Likewise a high IQ doesn't mean you are skilled, it just means you know a lot of random things & have a good contol of mathematics & visual speace recognition. Which again is not as good as actually having a depth of knowledge in a particular field. Most experts are not geniuses, they are just people who have put in the effort to learn a topic extensively.

As I've referenced, none of this is correct. IQ is related to your ability to acquire and retain skills. Job performance is correlated with IQ - ALL jobs, not just academic ones (though academic ones have a stronger correlation). Most experts have a higher IQ than non-experts (people with doctorates have higher IQ than those with bachelor's degrees, people in skilled occupations have higher IQs than people in unskilled occupations).

-----------------------------

After this terrible thread derail, I feel obligated to contribute to the actual OP!

I like the idea of a villain who learns incredibly fast - and I mean learns everything really fast. He can watch a karate master practice and learn the art in a day (note this doesn't actually make him stronger, he just knows how to move his body). He can blow through a book on animal psychology and learn how to train war beasts. He can pick up a language just by being immersed in it for a little while.

I'd represent this with a borderline abusive Variable effect - but he's a villain, so it's fair game. Say he's a PL 10, he'd have high Intellect and a Variable rank 2 or 4, as a free action or reaction, applying to Enhanced skills and Advantages only. This would basically give him a free +10 to +20 to ALL his skills, but give him the limitation that he must spend an appropriate amount of time learning it. Give him mental quickness so that this time is lessened however much you feel like, for example 1 year to 1 day. All of this gives him a lot of flexibility both in and out of combat for cheap. Sort of the same effect as giving him ranks in ALL the skills and advantages (since it's an NPC you aren't point-limited anyway), but I feel is a bit more elegant and thematic (and less to write on a character sheet!).

I like the idea of this guy not having any other powers, at least nothing particularly superhuman. He's just a really really fast learner.
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Re: Super intelligent villain who isn't a scientist?

Postby Kevin_MacTaggert » Fri Nov 16, 2012 7:54 pm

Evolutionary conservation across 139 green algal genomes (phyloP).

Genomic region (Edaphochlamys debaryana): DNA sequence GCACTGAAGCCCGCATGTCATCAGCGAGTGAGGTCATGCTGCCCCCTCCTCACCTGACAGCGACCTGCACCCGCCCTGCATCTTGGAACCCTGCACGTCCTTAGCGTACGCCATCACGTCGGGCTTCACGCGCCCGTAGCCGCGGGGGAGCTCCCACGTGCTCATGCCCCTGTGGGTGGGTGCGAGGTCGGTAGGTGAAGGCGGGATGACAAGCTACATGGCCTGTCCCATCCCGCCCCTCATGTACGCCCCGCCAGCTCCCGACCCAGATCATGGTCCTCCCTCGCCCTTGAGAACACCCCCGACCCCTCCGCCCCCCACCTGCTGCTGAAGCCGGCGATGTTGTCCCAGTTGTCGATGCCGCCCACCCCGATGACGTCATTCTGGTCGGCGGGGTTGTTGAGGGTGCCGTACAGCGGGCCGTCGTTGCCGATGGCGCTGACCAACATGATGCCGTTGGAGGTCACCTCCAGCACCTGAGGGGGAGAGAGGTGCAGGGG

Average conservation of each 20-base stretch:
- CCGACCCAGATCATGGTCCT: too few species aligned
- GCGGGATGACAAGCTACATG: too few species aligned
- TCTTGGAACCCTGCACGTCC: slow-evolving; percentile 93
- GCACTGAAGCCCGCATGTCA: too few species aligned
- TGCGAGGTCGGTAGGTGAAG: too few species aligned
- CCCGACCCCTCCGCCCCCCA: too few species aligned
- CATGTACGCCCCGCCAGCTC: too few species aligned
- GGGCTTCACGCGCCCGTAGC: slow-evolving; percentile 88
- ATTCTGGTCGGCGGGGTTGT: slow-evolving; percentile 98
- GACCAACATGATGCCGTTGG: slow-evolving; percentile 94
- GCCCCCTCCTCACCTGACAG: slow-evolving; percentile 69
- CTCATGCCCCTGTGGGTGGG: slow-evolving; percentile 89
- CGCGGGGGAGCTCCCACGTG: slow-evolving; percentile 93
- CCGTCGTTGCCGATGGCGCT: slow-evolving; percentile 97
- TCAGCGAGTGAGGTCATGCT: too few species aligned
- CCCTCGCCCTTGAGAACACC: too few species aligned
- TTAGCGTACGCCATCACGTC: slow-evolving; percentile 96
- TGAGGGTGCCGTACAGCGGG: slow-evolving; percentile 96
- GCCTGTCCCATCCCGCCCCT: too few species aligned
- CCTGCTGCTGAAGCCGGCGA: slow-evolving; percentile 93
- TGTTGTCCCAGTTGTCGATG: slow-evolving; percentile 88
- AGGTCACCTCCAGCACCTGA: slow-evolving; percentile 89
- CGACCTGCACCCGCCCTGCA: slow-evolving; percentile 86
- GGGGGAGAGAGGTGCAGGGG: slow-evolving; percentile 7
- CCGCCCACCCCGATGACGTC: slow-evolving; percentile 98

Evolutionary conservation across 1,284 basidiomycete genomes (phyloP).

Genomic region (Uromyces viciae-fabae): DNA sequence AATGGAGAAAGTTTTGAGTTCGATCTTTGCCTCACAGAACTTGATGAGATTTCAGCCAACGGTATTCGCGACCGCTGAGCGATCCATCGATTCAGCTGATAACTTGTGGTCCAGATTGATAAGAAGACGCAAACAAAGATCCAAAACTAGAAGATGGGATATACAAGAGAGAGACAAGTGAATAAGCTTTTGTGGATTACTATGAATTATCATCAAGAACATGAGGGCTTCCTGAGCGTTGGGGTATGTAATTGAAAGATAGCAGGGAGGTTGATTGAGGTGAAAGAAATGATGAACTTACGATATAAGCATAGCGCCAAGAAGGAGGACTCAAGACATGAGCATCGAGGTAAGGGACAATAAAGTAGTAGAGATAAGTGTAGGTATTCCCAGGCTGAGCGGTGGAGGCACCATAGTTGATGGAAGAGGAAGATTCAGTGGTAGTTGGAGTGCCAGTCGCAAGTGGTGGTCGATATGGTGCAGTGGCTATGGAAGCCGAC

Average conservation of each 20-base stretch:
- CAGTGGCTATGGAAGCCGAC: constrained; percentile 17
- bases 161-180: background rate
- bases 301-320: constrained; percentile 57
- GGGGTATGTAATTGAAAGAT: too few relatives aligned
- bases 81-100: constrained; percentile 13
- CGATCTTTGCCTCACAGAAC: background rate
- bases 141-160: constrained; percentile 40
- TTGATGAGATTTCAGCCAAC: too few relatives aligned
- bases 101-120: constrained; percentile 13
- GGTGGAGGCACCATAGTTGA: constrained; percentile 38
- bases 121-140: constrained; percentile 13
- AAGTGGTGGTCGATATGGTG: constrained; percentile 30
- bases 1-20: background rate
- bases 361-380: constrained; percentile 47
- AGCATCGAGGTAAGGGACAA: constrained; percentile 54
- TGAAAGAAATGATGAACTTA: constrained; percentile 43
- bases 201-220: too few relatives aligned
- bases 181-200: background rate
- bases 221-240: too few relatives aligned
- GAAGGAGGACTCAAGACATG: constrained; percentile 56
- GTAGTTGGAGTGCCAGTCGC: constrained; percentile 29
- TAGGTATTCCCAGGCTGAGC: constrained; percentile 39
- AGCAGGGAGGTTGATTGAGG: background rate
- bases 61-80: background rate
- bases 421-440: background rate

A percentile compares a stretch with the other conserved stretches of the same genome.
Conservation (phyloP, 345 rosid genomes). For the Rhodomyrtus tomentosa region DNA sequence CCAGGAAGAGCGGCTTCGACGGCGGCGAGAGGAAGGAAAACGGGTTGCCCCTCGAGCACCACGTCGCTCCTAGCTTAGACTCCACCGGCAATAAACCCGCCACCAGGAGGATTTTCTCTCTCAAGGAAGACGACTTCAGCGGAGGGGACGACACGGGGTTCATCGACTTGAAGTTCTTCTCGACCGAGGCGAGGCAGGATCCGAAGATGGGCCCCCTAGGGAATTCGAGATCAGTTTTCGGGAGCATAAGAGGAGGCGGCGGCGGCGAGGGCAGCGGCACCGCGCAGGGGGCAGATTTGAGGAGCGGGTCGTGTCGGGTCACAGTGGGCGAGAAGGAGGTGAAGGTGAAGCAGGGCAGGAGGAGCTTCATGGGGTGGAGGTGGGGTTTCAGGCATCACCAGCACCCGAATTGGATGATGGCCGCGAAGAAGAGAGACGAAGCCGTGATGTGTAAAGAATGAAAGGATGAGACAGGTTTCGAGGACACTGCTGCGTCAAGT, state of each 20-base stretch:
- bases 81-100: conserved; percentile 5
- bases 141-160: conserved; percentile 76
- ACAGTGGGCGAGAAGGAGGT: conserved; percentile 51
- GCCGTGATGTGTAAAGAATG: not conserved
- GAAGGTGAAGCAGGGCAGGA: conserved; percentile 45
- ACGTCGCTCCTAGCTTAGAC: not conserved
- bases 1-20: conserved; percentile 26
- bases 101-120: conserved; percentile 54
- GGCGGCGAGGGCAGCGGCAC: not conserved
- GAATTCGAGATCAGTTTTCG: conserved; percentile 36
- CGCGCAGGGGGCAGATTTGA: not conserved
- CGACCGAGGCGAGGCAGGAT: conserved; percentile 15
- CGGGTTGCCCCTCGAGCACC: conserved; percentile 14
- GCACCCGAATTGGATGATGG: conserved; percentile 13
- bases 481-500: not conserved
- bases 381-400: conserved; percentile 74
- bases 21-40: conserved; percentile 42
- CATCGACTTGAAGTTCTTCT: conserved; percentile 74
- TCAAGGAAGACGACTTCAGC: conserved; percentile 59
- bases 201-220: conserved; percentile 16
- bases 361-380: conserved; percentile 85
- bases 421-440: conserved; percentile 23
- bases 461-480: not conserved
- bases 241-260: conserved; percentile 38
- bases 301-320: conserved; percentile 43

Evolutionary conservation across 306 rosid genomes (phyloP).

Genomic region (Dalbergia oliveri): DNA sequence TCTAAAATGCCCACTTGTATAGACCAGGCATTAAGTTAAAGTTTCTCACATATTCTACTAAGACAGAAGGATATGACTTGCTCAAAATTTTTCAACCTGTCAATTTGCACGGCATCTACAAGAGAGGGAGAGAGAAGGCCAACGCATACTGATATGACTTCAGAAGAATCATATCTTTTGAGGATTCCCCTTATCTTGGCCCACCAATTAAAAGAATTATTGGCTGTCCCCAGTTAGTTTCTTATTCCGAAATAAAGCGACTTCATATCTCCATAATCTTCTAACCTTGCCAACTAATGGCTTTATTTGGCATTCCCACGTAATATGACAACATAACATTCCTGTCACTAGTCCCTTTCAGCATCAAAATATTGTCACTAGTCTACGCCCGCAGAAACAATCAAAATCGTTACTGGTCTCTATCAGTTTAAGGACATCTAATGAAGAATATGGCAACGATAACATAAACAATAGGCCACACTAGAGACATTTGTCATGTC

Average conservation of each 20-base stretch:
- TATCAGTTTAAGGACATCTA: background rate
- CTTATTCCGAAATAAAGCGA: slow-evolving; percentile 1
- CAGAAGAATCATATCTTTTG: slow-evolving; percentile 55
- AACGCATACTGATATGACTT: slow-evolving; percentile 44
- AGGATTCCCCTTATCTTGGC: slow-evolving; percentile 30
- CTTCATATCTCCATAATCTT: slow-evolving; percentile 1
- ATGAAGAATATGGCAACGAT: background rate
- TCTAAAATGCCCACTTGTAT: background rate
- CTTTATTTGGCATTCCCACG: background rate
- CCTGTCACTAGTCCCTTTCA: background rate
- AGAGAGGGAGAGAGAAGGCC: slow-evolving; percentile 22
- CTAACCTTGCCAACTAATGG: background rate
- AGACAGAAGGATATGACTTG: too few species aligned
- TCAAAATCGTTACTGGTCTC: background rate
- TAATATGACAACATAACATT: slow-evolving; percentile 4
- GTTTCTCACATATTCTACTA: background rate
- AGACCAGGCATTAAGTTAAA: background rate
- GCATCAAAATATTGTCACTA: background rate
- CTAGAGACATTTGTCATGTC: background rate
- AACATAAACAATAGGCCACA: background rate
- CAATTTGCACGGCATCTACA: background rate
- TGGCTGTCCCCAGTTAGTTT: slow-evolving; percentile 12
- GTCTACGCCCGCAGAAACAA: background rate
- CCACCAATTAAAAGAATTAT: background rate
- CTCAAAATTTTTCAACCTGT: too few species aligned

Stone Cold Gargoyle wrote:Another idea for a non-scientist super-intelligent villain:

A conjoined twin with two heads that constantly argue with each other about he definition of "IQ."

And they wear mismatch tights! :P
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Re: Super intelligent villain who isn't a scientist?

Postby saint_matthew » Fri Nov 16, 2012 9:06 pm

prufock wrote:Your claim is contradicted by actual evidence on the subject. Kaufman (2009, "IQ Testing 101") found predictable patterns of IQ related to education (doctorates scoring highest, non-high school grads scoring lowest, levels in between pretty much where you'd expect) and occupational status (professional and management highest, service and untrained workers lowest).


/facepalm. no it doesn't. For starters, i doubt you've actually read the book at all. Had you read it, you would have got to page three before Kaufman reiterated almost everything i've already told you.

However Kaufmans work in general is available on the DialogueWeb & to a lesser degree on the Proquest database servers. At no point does he make either a correlative or causative connection between IQ and occupational status. He does make a correlative link between occupational status and IQ, but thats by no means the same statment.

As for the rest, you are again missing the main point. Intelligence & knowledge are not the same thing. Like i already said, having an IQ of 120 is not the same as knowing something. Sure its easier to pick up knowledge, but if you have an IQ of 130 & you feed your brain a steady diet of crap & day time tv, you are still less employable then someone with an average IQ, who applied themselves & actually sought out instruction in a field.

IQ =/= Knowledge

Like i've already said, intelligence is kind of like potential: Its completely useless if you don't do anything with it.

This exactly choes the way MnM works... you can have an intellect score of 10 & still know nothing, if you haven't bothered to take any ranks in any intellect based skills.
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Re: Super intelligent villain who isn't a scientist?

Postby peregrine » Fri Nov 16, 2012 10:09 pm

saint_matthew wrote:IQ =/= Knowledge

Like i've already said, intelligence is kind of like potential: Its completely useless if you don't do anything with it.
But you didn't actually say that. You said that IQ didn't represent intelligence. Not knowledge.